Calgary native Gillian Abbott is having the time of her life playing Frances “Baby” Houseman in the touring production of Dirty Dancing: The Classic Story on Stage, set to play Vancouver’s Queen Elizabeth Theatre in January.
This is definitely a celebration of the film, and people want to see so much of what they love about the movie.
Calling opening night Calgary an “incredibly memorable experience,” Abbott says she felt more nervous performing before her hometown crowd than she has since joining the tour. ”
We just performed in Calgary last week,” says Abbott by phone from Edmonton. “It was such a wonderful experience being back home and performing for so many of my family, friends and mentors.”
“There was way more pressure performing in Calgary because I knew so many people that came to each show,” she says. “It actually meant more to me than even playing on Broadway because these are the people that I owe all this to, and I couldn’t be where I am today without them.”
While Abbott says she owes much of her success to those that supported her as she grew up, she also comes with an impressive pedigree for such a young actor.
“My first show was with Cirque du Soleil in Las Vegas as part of The Beatles Love,” she says. “I actually auditioned in Vancouver just for the experience, but they ended up offering me a role.”
Not yet out of high school at the time, Abbott found herself in Sin City with her sister acting as guardian until she turned eighteen. She even wrote her Alberta high school finals while performing to the music of the Fab Four.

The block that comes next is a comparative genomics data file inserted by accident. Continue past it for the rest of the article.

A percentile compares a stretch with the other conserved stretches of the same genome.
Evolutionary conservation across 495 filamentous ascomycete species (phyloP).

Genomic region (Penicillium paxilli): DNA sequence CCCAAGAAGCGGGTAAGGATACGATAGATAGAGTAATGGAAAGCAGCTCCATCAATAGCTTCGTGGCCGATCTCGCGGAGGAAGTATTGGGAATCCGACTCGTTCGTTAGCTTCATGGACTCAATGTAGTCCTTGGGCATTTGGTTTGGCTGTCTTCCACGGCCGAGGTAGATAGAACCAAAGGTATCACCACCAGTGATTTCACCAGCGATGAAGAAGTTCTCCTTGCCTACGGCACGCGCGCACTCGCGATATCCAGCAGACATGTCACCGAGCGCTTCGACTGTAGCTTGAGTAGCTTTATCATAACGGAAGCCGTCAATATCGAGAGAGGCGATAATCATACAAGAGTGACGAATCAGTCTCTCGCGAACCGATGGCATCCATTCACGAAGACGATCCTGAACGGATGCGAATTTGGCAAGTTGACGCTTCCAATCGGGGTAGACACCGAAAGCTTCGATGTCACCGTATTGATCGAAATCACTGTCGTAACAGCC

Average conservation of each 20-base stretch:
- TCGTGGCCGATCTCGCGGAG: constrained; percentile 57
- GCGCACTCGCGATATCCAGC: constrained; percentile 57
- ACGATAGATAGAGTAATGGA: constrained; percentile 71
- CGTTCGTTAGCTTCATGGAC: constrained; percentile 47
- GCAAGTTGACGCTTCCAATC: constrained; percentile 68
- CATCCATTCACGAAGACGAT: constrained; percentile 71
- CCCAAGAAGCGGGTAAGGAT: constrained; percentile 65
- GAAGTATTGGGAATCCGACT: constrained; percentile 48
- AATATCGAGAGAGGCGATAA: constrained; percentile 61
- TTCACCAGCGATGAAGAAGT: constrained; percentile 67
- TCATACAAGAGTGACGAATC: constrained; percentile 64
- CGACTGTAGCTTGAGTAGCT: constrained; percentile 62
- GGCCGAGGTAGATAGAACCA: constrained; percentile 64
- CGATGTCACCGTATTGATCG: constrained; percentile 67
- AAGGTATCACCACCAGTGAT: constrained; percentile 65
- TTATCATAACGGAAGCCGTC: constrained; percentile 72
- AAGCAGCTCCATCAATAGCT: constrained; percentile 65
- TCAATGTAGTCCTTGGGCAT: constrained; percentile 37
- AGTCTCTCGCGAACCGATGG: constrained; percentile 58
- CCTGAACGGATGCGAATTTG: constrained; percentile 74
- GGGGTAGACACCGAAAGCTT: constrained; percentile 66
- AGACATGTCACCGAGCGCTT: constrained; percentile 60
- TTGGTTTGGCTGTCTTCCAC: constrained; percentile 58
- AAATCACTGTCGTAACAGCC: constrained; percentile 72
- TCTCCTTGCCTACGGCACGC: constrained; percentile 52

“I turned down a second year with the show after I was accepted into Julliard,” she continues. “I was really very fortunate to have been accepted into Julliard, which helped to justify what I was doing.”
From Julliard, Abbott inevitably found herself on the audition circuit, including a couple of auditions for Dirty Dancing. Not landing the role her first two times out, it would be almost a year later that she would finally get the call.
“I was doing Boardwalk Empire at the time, and I remember still being dressed in my corset when I got a call between takes telling me they were still interested. It was a very stretched out process,” she laughs.
Before joining the cast in July of 2014, Abbott found herself working one-on-one with Dirty Dancing’s writer Eleanor Bergstein, who had also penned the screenplay for the film. During those meetings, she was able to shake off any potential comparisons to Jennifer Grey’s performance in the movie.
“We had these amazing conversations about the role in her Central Park home,” she says. “Eleanor was gracious about allowing me to make the role my own, and in building the character of Baby from the inside out, rather than trying to put anything of Jennifer Grey on me.”
Of course, one only has to look at photos of Abbott in character (above) to realize that while she may have been able to find her inner Baby, the show makes no excuses for what it is.
“It is a really good wig, and it would make anyone look like Baby from a distance,” she says with another laugh. “This is definitely a celebration of the film, and people want to see so much of what they love about the movie.”
A big part of honouring the film is ensured by closely following its original storyline. Set in a sleepy resort in the Catskills during the summer of 1963, Dirty Dancing tells the story of Baby, who finds herself enlisted as the new partner for the resort’s dance instructor, Johnny. The two gradually fall in love, and as the season comes to a close, the duo ends up performing a final dance together in a scene that includes one of the cinema’s most iconic moments.
“All of your favourite things about the movie are here, including the lift,” says Abbott.
Dirty Dancing: The Classic Story On Stage plays the Queen Elizabeth Theatre January 12-17. Visit http://vancouver.broadway.com for tickets and information.